The BBC is reporting on the findings of a Lancet Medical Journal report regarding high HIV rates among gay men in some African countries. The conclusions? Blame anti-gay attitudes.
HIV rates among gay men in some African countries are 10 times higher than among the general male population, says research in medical journal the Lancet.
The report said prejudice towards gay people was leading to isolation and harassment, which in turn led to risky sexual practices among gay communities.
I would never discount the fact that the stigma of being a gay male in sub-Saharan Africa would lead such men to be less willing to seek treatment. But that determination can hardly be the primary reason behind such high numbers in light of other contributing factors. Yet the BBC report leads with this conclusion despite other findings that would likely be the focus of such a report in a world where cause and effect didn't take a back seat to hope and change.
For instance, lead researcher Adrian Smith reported some of the other obvious findings but relegated them to a mere side note in an effort to promote the anti-gay cause and effect angle.
The Oxford University researchers found that the prevalence of HIV/Aids among gay men in sub-Saharan African has been "driven by cultural, religious and political unwillingness to accept [gay men] as equal members of society".
Lead researcher Adrian Smith told the BBC there was "profound stigma and social hostility at every level of society concerning either same-sex behaviours amongst men, or homosexuality".
"This has the consequence that this group becomes extremely hard to reach," he said.
Mr Smith said that gay male sex had always been acknowledged as being particularly dangerous in terms of contracting HIV/Aids.
But gay men were also more likely to be involved in other high-risk behaviours, including sex work, having multiple partners and being in contact with intravenous drug use, he said.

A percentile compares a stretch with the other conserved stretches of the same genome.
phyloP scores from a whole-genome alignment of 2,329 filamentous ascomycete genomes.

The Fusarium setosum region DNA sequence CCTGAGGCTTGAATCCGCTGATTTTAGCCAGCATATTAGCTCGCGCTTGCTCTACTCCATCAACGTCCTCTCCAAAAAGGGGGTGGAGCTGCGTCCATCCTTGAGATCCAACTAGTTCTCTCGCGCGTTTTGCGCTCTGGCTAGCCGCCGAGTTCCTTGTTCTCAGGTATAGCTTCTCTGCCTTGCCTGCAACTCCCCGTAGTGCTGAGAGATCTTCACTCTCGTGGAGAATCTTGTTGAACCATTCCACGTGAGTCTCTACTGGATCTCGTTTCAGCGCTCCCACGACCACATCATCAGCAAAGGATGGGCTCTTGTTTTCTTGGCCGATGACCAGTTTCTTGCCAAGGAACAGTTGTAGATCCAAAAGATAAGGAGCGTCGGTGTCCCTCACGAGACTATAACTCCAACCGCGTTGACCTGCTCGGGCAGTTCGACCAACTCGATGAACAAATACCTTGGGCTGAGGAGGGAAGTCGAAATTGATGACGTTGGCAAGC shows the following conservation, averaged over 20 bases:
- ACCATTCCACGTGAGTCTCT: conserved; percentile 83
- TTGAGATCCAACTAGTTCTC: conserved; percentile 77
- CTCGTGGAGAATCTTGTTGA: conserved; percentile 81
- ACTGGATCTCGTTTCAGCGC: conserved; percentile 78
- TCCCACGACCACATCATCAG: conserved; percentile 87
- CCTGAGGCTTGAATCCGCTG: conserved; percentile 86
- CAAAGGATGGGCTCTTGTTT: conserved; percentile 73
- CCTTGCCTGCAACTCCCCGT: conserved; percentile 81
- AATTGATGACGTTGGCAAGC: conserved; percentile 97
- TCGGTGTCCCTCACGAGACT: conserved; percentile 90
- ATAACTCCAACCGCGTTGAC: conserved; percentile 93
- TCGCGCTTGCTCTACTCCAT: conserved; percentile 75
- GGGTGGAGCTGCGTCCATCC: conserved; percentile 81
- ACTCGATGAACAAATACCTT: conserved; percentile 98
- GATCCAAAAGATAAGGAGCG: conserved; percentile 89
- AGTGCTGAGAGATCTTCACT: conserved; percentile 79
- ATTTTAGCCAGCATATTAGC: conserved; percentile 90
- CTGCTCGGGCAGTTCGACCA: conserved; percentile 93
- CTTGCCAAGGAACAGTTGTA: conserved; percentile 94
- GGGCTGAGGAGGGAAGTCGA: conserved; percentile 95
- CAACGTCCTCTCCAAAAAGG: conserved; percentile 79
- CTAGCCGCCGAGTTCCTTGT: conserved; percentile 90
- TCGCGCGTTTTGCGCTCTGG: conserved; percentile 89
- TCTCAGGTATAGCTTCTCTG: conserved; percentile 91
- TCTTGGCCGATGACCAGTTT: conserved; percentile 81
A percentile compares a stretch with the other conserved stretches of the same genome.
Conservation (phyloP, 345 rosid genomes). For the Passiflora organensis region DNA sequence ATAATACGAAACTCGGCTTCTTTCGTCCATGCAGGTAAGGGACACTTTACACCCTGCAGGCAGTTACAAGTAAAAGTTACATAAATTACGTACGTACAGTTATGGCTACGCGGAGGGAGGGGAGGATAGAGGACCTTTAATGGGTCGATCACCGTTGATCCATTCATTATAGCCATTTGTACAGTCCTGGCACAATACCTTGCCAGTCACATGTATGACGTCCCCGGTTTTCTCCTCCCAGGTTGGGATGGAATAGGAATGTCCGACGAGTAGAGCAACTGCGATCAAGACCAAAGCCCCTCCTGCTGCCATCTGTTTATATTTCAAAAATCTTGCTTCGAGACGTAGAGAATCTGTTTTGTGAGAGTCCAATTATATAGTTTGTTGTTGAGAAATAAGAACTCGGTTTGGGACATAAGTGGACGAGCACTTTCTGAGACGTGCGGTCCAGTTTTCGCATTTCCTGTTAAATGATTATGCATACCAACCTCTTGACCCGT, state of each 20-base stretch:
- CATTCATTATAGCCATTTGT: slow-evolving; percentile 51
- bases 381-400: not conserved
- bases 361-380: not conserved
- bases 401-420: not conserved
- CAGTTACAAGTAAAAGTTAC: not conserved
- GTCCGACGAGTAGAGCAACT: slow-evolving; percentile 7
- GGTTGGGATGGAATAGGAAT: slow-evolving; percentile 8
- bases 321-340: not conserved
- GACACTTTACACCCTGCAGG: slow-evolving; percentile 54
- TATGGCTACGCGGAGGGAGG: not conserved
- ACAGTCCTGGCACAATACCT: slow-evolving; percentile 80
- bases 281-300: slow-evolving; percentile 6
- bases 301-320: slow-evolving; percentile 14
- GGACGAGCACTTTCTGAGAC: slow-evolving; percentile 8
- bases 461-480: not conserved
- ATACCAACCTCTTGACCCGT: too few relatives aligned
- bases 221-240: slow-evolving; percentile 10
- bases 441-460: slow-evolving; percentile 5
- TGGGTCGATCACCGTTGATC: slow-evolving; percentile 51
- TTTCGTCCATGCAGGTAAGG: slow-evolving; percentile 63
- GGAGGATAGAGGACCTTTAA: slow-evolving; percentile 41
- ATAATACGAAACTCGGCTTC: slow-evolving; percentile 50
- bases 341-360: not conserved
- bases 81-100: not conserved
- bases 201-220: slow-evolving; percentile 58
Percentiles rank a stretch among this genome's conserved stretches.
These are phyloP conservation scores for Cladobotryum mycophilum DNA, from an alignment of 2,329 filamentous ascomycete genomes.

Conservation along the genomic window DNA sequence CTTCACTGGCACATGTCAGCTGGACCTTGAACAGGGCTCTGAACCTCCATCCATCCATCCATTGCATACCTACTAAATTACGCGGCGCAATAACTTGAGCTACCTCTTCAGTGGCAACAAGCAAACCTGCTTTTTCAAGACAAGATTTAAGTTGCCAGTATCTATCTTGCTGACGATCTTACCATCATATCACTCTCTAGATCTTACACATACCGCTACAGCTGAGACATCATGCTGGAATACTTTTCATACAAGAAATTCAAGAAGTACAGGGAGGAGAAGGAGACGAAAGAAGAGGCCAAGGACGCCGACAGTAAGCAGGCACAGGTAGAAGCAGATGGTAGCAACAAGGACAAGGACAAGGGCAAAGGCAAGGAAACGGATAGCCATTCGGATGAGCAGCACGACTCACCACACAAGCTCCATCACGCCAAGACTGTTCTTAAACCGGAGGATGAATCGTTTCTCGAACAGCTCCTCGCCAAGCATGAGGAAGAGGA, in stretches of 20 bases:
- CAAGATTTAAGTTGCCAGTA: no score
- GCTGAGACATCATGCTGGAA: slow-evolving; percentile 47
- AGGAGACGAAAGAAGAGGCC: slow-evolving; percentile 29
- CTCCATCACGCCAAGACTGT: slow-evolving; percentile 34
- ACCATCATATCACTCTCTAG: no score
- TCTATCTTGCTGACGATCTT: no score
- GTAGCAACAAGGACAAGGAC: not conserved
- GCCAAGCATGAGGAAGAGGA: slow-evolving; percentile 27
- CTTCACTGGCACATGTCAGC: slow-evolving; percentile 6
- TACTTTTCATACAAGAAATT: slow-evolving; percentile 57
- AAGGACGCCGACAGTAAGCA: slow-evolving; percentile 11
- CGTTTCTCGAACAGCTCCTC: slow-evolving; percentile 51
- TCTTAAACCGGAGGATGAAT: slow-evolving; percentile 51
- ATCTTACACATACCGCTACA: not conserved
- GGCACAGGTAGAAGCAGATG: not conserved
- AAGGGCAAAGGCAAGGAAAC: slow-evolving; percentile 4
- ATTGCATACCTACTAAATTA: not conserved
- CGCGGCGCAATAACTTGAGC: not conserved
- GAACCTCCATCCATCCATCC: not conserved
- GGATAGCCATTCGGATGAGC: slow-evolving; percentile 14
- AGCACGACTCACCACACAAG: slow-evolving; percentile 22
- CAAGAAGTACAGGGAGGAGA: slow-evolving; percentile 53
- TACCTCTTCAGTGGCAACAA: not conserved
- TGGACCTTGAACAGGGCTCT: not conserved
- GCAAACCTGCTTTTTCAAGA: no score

Keep in mind the tie in with gay male sex as a high risk behavior as you read the following statement by a gay rights activist that was promoted in the BBC article:
George Kanuma, a gay rights activist in Burundi, told the BBC many men "hide their sexual orientation" to get married and have children, but continue to have sex with men.
"Most of them know that you can contract HIV/Aids or any infection when you are making sex with women, but not when you are having sex with another man," he said.
This statement and subsequent report by the BBC is the real tragedy of the Aids epidemic.
If by chance it is true that a majority of gay men in Africa are unaware of the dangers of gay sex I believe that they were let down by the very people that should have been telling them so for the last 20 plus years. I however remain skeptical that these men can come to conclude that unprotected sex with women is risky yet they can't come to the same conclusions about gay male sex. If the practice has such an overwhelming negative stigma attached to it one can hardly conclude that it would be viewed as the healthy alternative to having sex with a woman.
I understand that some local customs, societal barriers and logistical complexities make awareness efforts difficult but it seems incomprehensible that anti-gay attitudes are so much of a contributing factor that other more plausible and alarming causes for the high prevalence of Aids are hardly mentioned in the BBC report.
Even so, if I was to give the gay activist George Kanuma the benefit of the doubt I would propose that it is the reluctance of many to place gay male sex in a higher risk category that has helped perpetuate the problem and in fact make it worse. Unfortunately that particular attitude was not the subject of the Lancet report.